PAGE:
The U.S. state of Texas created a firestorm of controversy when it banned abortion in 2014.
This move caused outrage and severely underscored a woman’s right to choose, which is protected by U.S. law in the historic Roe v. Wade legislation. The U.S. Supreme Court recently reversed the ultra-conservative Texas legislature’s ban on abortion, which was in place for a little over a year.
However, The Dallas Morning News just released results from an extensive investigation, which focused on how low-income black women in Texas were affected by the state’s year-long abortion ban. According to the facts from this investigation, there was a 7.5 percent drop in abortion rates for black women during the year-long ban.
Comparatively, there was a 6.7 percent drop in abortion rates for white women during the year-long ban on abortion in Texas. Further analysis of the data showed that this ban affected poor black and minority women far worse than it affected white women as a whole.
The Texas abortion ban imposed severe restrictions on legal abortion providers that operated in the state. The law required the doctors that provided abortions to have admitting access at local hospitals, and for their facilities to practice the same standards that ambulatory surgical centers had to legally abide by.
The Texas anti-abortion law would have forced all almost all of the abortion clinics in the state to close except for around 10 of them. Many of the abortion clinics that would have had to close primarily serve low-income women with limited access to adequate health care.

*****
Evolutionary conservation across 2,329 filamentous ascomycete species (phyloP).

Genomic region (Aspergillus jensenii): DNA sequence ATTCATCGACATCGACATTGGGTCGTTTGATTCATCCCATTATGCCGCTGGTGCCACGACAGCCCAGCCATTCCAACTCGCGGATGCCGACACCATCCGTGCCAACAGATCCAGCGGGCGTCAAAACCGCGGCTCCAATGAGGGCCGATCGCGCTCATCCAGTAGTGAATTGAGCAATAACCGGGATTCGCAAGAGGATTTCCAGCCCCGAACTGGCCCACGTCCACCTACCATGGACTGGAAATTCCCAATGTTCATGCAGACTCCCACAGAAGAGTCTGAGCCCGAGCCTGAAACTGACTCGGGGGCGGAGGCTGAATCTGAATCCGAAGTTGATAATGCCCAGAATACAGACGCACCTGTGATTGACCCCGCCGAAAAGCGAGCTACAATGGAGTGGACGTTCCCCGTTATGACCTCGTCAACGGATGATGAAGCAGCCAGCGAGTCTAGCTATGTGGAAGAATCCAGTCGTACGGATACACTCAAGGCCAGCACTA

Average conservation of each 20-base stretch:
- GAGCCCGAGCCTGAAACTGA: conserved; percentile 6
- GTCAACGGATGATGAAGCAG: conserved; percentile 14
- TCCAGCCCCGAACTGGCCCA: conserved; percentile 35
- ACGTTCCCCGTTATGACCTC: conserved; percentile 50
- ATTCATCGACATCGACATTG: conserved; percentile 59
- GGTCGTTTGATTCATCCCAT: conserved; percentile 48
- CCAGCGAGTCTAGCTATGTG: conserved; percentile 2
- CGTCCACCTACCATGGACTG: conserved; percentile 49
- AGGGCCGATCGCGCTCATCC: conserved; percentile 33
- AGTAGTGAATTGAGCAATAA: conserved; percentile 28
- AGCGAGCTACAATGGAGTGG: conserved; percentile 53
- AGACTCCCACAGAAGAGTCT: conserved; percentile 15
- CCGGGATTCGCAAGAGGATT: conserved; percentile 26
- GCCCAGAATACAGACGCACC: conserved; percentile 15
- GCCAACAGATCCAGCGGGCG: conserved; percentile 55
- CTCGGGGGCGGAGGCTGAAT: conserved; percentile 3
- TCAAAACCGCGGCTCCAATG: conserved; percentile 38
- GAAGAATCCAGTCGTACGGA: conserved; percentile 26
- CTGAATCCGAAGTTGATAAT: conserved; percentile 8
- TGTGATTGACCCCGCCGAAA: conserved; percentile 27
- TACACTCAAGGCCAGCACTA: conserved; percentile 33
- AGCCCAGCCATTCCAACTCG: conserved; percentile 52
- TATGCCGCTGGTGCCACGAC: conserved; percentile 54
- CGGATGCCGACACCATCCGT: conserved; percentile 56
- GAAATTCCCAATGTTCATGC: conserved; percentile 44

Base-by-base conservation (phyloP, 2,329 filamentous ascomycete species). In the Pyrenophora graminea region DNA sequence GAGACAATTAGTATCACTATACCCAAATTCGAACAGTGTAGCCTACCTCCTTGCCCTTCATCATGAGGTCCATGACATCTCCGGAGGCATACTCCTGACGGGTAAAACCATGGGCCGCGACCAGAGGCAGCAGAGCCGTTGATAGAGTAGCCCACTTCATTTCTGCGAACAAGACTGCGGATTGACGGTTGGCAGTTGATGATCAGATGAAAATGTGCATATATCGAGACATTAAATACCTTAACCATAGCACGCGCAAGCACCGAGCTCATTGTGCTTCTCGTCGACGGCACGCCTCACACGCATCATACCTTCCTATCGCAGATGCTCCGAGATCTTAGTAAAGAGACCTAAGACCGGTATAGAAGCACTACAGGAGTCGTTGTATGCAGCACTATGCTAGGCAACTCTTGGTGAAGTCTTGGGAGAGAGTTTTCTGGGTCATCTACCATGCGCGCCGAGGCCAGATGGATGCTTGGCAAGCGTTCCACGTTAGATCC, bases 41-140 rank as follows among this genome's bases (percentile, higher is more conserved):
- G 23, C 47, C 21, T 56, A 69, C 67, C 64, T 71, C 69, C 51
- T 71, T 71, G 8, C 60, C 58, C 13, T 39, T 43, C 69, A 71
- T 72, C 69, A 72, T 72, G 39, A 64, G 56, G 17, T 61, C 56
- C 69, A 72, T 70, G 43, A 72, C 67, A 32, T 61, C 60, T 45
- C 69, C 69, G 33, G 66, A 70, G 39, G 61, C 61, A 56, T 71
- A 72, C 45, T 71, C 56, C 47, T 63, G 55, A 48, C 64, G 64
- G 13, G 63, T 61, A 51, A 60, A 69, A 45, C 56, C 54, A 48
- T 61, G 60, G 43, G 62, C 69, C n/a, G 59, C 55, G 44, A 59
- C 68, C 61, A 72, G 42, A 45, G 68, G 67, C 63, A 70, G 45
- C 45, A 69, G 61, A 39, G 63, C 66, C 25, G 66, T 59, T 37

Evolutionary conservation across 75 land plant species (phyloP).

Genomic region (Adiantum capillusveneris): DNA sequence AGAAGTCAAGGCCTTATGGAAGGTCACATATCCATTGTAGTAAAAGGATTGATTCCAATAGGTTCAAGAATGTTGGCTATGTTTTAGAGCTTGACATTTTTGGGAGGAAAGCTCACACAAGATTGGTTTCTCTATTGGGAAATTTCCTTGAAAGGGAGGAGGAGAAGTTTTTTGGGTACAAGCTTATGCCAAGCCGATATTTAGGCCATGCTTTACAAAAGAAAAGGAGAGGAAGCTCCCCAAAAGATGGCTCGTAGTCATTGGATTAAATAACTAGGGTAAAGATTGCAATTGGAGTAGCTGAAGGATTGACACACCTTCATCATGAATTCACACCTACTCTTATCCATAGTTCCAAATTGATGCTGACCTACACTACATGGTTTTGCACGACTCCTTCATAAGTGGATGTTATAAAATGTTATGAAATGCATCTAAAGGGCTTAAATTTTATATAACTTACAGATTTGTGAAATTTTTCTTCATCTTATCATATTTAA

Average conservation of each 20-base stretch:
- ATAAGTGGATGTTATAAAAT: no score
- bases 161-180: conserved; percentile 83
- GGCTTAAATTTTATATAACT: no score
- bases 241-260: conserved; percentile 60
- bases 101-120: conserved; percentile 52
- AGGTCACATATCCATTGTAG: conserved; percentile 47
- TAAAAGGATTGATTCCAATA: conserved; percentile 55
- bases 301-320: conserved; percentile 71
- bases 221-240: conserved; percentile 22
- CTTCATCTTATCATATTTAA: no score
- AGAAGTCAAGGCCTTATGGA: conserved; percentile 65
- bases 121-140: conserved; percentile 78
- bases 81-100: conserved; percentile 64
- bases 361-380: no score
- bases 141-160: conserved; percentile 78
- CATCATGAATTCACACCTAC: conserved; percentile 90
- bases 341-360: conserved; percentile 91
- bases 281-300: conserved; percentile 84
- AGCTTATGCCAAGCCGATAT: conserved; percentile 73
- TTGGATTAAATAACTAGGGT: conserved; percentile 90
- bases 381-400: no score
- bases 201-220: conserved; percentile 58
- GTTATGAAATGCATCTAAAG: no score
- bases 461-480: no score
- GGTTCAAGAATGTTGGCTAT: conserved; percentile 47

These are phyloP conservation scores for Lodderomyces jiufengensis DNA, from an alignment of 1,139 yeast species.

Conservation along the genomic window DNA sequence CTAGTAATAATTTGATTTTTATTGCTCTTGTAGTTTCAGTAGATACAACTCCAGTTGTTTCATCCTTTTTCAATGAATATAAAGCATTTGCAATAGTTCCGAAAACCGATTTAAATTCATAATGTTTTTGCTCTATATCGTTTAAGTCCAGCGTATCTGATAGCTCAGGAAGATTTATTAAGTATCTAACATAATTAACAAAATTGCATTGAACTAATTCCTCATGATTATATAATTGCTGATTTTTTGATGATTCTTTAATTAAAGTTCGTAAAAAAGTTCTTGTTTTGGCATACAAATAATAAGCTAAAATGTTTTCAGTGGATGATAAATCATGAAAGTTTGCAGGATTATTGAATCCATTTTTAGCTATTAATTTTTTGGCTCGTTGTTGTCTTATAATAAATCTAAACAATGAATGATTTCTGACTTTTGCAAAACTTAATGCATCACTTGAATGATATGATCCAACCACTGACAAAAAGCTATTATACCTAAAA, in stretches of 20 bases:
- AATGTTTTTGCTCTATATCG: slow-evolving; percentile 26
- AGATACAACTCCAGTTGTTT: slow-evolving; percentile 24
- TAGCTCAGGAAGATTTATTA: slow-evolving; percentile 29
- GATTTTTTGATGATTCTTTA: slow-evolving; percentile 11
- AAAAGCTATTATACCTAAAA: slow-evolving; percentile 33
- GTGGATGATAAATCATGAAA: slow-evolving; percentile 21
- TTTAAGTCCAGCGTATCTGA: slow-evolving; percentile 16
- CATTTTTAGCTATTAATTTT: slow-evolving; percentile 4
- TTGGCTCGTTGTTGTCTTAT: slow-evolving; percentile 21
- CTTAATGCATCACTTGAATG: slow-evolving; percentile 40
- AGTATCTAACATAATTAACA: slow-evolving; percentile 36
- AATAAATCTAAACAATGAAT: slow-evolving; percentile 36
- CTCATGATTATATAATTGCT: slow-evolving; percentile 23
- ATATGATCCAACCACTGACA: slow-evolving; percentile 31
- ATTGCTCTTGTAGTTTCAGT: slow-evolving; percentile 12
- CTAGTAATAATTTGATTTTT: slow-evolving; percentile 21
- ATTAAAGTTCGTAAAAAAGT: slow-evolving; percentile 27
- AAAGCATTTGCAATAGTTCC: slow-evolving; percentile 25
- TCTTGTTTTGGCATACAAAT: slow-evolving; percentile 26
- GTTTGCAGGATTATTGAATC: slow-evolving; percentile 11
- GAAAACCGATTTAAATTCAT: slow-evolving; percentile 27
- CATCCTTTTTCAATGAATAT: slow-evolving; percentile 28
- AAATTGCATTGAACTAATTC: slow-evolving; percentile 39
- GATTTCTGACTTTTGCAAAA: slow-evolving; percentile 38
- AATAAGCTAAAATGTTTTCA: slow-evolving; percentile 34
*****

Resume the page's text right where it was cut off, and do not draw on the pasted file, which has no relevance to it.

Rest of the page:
In a media interview, Clare Murphy, a woman’s advocate with the British Pregnancy Advisory Service said that poor minority women suffer the most when overzealous abortion opponents in government begin imposing their anti-woman shenanigans.
“Poorer women are always disproportionately affected by restrictions on abortion,” Murphy said. “They are less likely to be able to afford the time off work to travel long distances and foot the bill for accommodation and childcare, and that’s before the cost of the treatment itself,” she continued.
There’s no telling how many black and minority women were adversely affected after the state of Texas imposed its sexist abortion law. Luckily, the U.S. Supreme Court finally came to the rescue by overturning the law in June 2016. Hopefully, that sends a message to other ultra-conservative state legislatures in the U.S. that have similar plans.
These states must know that their trampling of women’s rights, particularly those of poor black women should not and will not be permanently tolerated.